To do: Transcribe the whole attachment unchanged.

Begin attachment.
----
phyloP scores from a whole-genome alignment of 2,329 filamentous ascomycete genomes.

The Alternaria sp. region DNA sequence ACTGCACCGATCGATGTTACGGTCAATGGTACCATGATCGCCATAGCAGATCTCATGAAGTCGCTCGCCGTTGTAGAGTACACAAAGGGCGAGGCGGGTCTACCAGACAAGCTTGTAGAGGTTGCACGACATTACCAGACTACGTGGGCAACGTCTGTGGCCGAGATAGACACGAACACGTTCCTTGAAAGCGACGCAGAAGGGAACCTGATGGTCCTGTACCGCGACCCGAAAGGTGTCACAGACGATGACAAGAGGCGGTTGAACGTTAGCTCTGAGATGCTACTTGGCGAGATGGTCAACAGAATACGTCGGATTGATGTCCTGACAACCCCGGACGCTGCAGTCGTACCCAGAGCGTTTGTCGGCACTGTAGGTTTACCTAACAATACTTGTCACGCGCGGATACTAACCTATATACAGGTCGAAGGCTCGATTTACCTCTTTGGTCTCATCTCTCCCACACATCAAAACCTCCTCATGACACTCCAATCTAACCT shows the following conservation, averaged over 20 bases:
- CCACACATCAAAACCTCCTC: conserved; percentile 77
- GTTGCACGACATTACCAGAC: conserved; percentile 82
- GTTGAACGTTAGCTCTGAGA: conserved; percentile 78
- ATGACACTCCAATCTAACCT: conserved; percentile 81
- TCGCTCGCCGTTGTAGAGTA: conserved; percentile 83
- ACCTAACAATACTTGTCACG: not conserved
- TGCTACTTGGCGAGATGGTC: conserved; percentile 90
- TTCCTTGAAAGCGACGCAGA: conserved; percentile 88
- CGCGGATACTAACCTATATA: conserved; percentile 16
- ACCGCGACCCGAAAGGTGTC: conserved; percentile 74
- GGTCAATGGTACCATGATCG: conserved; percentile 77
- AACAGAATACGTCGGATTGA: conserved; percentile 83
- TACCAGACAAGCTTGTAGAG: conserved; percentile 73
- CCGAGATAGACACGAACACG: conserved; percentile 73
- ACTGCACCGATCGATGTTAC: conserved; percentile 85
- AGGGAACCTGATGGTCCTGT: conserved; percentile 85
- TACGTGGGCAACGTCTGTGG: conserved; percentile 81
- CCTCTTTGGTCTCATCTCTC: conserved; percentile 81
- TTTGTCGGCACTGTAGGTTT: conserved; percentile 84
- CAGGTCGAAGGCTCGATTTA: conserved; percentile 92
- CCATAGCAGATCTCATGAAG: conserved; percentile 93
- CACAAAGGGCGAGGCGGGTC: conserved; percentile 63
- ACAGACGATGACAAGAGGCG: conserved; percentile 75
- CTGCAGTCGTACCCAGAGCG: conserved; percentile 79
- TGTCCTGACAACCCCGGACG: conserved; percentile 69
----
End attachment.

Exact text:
phyloP scores from a whole-genome alignment of 2,329 filamentous ascomycete genomes.

The Alternaria sp. region DNA sequence ACTGCACCGATCGATGTTACGGTCAATGGTACCATGATCGCCATAGCAGATCTCATGAAGTCGCTCGCCGTTGTAGAGTACACAAAGGGCGAGGCGGGTCTACCAGACAAGCTTGTAGAGGTTGCACGACATTACCAGACTACGTGGGCAACGTCTGTGGCCGAGATAGACACGAACACGTTCCTTGAAAGCGACGCAGAAGGGAACCTGATGGTCCTGTACCGCGACCCGAAAGGTGTCACAGACGATGACAAGAGGCGGTTGAACGTTAGCTCTGAGATGCTACTTGGCGAGATGGTCAACAGAATACGTCGGATTGATGTCCTGACAACCCCGGACGCTGCAGTCGTACCCAGAGCGTTTGTCGGCACTGTAGGTTTACCTAACAATACTTGTCACGCGCGGATACTAACCTATATACAGGTCGAAGGCTCGATTTACCTCTTTGGTCTCATCTCTCCCACACATCAAAACCTCCTCATGACACTCCAATCTAACCT shows the following conservation, averaged over 20 bases:
- CCACACATCAAAACCTCCTC: conserved; percentile 77
- GTTGCACGACATTACCAGAC: conserved; percentile 82
- GTTGAACGTTAGCTCTGAGA: conserved; percentile 78
- ATGACACTCCAATCTAACCT: conserved; percentile 81
- TCGCTCGCCGTTGTAGAGTA: conserved; percentile 83
- ACCTAACAATACTTGTCACG: not conserved
- TGCTACTTGGCGAGATGGTC: conserved; percentile 90
- TTCCTTGAAAGCGACGCAGA: conserved; percentile 88
- CGCGGATACTAACCTATATA: conserved; percentile 16
- ACCGCGACCCGAAAGGTGTC: conserved; percentile 74
- GGTCAATGGTACCATGATCG: conserved; percentile 77
- AACAGAATACGTCGGATTGA: conserved; percentile 83
- TACCAGACAAGCTTGTAGAG: conserved; percentile 73
- CCGAGATAGACACGAACACG: conserved; percentile 73
- ACTGCACCGATCGATGTTAC: conserved; percentile 85
- AGGGAACCTGATGGTCCTGT: conserved; percentile 85
- TACGTGGGCAACGTCTGTGG: conserved; percentile 81
- CCTCTTTGGTCTCATCTCTC: conserved; percentile 81
- TTTGTCGGCACTGTAGGTTT: conserved; percentile 84
- CAGGTCGAAGGCTCGATTTA: conserved; percentile 92
- CCATAGCAGATCTCATGAAG: conserved; percentile 93
- CACAAAGGGCGAGGCGGGTC: conserved; percentile 63
- ACAGACGATGACAAGAGGCG: conserved; percentile 75
- CTGCAGTCGTACCCAGAGCG: conserved; percentile 79
- TGTCCTGACAACCCCGGACG: conserved; percentile 69